Academic functioning and peer influences: A short-term longitudinal study of network-behavior dynamics in middle adolescence

J. Ashwin Rambaran*, Andrea Hopmeyer, David Schwartz, Christian Steglich, Daryaneh Badaly, Rene Veenstra

*Corresponding author for this work

Research output: Contribution to journalArticleAcademicpeer-review

40 Citations (Scopus)

Abstract

In this study, the associations between peer effects and academic functioning in middle adolescence (N = 342; 14-15 years old; 48% male) were investigated longitudinally. Similarity in achievement (grade point averages) and unexplained absences (truancy) was explained by both peer selection and peer influence, net of acceptance, and connectedness. Friendships were formed and maintained when adolescents had low levels of achievement or high levels of truancy. Friends influenced one another to increase rather than decrease in achievement and truancy. Moreover, friends' popularity moderated peer influences in truancy in reciprocal friendships but not in unilateral friendships, whereas friends' acceptance moderated peer influences in achievement in both unilateral and reciprocal friendships. The findings illustrate the dynamic interplay between peer effects and academic functioning.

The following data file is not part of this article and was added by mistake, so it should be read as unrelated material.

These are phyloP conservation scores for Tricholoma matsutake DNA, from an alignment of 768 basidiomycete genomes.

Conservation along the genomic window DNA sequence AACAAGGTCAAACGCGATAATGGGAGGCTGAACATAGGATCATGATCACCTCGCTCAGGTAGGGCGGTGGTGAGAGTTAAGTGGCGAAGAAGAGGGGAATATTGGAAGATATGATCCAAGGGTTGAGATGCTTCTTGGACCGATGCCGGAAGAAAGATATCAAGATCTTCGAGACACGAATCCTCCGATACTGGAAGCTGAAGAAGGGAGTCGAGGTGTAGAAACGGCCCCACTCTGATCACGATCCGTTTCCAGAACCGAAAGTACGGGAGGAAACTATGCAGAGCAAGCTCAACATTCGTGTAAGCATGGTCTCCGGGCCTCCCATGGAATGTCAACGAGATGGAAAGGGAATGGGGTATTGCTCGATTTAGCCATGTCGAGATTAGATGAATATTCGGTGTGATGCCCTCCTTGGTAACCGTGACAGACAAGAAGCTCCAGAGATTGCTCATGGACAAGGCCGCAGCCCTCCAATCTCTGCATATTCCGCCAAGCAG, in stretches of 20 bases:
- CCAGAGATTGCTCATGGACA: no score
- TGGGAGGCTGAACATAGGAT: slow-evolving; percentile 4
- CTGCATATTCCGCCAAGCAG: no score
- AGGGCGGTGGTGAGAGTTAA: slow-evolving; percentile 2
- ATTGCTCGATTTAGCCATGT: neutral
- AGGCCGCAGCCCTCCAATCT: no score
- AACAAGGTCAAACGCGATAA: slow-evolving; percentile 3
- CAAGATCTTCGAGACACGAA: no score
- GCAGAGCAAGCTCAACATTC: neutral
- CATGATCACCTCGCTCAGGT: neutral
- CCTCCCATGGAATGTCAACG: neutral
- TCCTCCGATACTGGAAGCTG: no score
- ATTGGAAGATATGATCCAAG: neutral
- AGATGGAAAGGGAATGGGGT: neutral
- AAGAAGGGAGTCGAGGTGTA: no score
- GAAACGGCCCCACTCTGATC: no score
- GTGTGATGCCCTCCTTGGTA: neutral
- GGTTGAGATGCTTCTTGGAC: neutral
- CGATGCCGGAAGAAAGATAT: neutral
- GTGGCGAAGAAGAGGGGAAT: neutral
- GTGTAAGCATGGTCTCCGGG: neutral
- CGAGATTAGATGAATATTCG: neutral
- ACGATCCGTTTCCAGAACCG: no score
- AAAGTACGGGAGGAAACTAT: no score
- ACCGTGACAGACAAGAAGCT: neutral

Original languageEnglish
Pages (from-to)523-543
Number of pages21
JournalChild Development
Volume88
Issue number2
Early online date31-Aug-2016
DOIs
Publication statusPublished - Apr-2017

Keywords

  • FRIENDSHIP NETWORKS
  • MORAL DISENGAGEMENT
  • SOCIAL-INFLUENCE
  • SELECTION
  • SCHOOL
  • POPULARITY
  • ADJUSTMENT
  • RISK
  • SOCIALIZATION
  • PERFORMANCE

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